Volume 92, Issue 47

Thursday, November 26, 1998

permanent cast


SPORTS
 

NHL hitting rock bottom with goon league image



The National Hockey League has sunk to new levels and it arrived there on the back of Los Angeles Kings' resident goon Matt Johnson.

The St. Catharines native, in a fit of frustration and in an attempt to intimidate, rocked New York Rangers defenceman Jeff Beukeboom with a blind-side cheap shot this past Thursday. This sent the rugged defenceman crumpling to the ice, out cold before his head slammed off the slippery surface.

Johnson's move was one of the most cowardly acts in recent memory, especially considering the fact Beukeboom would have been willing to settle the matter toe to toe.

This, however, appears to be a retaliation against Beukeboom's attempt to kick the skates out from under Johnson's teammate Glen Murray. Johnson didn't like the way the Rangers were treating his team's skilled players and felt his job as enforcer was to inflict pain and punishment on somebody. Others believe it was out of embarrassment because he was earlier flattened by Ranger lightweight Alexei Kovalev.

Some where along the way though, Johnson lost his head and attempted to take off Beukeboom's.

And this is where the NHL sunk very deep. What happened to the days where there would be five guys on the ice willing to stand up for their teammates, not just one on a team?

Today, general managers and coaches are too afraid to let some of their better players chuck the knuckles – so they bring in guys like Johnson, Tie Domi and the rest of the unskilled thugs with hands of stone. These guys have become professional boxers on skates.

There is nothing wrong with a good scrap between two good guys sticking up for their teammates, while playing a clean, physical brand of hockey.

For example, Larry Robinson in his days as a Montreal Canadien was not only dominant along the blue line with physical play and offensive flare but was willing to drop the gloves when one of his teammates like Guy LaFleur or even Denis Savard were ill-treated.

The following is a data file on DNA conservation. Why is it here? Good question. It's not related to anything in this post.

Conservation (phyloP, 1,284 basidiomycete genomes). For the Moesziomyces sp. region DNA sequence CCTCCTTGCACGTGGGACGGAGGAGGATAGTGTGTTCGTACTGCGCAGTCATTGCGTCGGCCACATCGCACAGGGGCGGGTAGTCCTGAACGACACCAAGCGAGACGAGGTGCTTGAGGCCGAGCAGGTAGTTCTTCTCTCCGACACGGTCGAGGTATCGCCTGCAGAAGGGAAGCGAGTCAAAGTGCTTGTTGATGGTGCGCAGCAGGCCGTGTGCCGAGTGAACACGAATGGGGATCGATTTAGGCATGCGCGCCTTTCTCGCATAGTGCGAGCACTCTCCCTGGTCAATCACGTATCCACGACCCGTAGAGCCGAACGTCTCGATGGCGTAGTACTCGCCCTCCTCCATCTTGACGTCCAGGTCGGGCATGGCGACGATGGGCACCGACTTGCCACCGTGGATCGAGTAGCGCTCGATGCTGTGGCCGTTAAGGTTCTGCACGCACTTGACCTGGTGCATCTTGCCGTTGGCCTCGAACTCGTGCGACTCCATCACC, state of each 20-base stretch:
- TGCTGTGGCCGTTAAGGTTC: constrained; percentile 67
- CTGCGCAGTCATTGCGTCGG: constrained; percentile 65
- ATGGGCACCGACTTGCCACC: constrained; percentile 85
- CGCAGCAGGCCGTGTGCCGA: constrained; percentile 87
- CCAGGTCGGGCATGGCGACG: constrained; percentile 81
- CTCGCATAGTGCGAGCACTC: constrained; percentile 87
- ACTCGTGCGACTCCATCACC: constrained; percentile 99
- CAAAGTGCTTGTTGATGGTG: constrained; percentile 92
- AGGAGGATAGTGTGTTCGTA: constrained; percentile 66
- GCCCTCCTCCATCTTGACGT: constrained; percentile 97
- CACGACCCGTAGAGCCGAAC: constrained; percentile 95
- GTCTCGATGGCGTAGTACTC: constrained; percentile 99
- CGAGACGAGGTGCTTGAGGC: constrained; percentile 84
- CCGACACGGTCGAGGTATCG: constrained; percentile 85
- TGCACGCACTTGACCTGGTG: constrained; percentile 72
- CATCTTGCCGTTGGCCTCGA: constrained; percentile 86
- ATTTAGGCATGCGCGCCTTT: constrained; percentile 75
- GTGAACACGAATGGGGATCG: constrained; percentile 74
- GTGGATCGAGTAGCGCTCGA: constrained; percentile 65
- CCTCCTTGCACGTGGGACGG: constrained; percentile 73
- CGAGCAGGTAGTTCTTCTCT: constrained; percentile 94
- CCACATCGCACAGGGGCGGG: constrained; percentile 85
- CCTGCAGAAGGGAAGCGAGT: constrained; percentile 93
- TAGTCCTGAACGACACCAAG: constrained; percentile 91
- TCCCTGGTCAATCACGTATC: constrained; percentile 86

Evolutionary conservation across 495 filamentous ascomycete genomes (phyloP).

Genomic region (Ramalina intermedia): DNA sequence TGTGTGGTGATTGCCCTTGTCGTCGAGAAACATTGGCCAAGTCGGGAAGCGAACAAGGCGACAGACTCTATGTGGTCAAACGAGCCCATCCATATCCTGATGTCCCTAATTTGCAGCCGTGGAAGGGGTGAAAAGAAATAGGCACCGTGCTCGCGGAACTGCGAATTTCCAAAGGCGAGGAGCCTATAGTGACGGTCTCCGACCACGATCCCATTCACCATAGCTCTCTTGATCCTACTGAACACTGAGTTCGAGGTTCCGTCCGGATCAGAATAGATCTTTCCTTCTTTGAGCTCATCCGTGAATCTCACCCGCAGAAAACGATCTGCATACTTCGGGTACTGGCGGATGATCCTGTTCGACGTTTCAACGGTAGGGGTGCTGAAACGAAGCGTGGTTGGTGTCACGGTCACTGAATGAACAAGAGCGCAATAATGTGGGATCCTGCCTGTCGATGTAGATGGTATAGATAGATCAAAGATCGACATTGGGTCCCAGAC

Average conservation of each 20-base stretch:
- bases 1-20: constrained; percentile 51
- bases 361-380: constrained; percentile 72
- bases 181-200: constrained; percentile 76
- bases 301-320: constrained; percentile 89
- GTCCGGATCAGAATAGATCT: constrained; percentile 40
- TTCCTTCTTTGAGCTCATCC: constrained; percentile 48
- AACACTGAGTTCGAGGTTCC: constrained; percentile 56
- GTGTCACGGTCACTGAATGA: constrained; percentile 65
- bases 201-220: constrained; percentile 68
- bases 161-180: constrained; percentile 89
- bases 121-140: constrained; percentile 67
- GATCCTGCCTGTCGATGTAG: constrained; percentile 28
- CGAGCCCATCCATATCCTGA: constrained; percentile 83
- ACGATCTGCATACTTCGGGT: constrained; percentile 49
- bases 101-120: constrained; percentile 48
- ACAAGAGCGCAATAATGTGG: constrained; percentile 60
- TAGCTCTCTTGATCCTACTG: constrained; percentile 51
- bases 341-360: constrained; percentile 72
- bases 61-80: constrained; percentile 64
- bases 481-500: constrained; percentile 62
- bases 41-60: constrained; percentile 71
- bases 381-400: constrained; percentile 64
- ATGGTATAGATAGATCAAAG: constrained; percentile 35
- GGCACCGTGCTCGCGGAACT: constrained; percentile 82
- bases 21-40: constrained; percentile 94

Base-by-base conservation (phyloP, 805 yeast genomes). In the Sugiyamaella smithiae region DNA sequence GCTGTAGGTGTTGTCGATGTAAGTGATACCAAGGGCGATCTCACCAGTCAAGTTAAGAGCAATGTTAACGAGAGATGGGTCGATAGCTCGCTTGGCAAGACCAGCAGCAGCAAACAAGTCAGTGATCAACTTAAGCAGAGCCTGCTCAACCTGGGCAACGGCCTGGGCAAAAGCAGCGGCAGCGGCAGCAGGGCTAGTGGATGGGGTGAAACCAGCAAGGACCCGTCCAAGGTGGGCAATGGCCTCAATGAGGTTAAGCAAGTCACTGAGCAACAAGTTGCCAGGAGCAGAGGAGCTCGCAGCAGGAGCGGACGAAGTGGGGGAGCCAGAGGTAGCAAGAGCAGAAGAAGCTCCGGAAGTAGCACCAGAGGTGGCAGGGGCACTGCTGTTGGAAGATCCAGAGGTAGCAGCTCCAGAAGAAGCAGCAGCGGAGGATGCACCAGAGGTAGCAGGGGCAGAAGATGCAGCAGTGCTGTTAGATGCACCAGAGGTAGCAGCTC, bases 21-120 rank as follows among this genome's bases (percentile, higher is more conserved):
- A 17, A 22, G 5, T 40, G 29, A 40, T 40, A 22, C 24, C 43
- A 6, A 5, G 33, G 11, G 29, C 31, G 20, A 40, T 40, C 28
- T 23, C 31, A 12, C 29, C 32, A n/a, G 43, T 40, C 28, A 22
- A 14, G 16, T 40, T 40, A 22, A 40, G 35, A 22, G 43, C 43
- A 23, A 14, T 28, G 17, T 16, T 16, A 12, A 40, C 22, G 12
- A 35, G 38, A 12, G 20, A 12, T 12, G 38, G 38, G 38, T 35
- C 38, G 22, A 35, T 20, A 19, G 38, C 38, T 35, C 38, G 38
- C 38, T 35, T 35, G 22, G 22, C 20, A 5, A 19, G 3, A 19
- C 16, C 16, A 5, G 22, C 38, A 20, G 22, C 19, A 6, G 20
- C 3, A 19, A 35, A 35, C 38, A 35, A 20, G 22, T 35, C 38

Even the legendary Ray Bourque was known to drop the occasional mitt, making sure his forwards had room to manuevre and confidence to go into the corners.

Today the corners are filled with many of the same dangers as there have always been but now players must worry if a cheap shot is coming instead of a crunching bodycheck.

Earlier this season, Andreas Dackel of the Ottawa Senators was flattened by a clean check from Eric Lindros, something Dackel probably could have avoided if he had kept his head up. But instead he lowered his head, out of fear of a high stick and his head was mashed into the glass.

Get rid of the goons and guys who can't throw a clean check. There will still be fights and high sticks but there will less incidents like this and better hockey all around. Most hockey fans love a good tilt, but more hockey fans love a fight when it is skilled players duking it out, rather than two goons facing off like prize fighters just because it's their job.

The NHL did the right thing by suspending Johnson for an unprecedented 12 games without pay. Hopefully, it will be a lesson learned by coaches and GMs that goons have no place in the NHL and the league can get back to playing actual hockey.


To Contact The Sports Department: gazette.sports@julian.uwo.ca

Copyright The Gazette 1998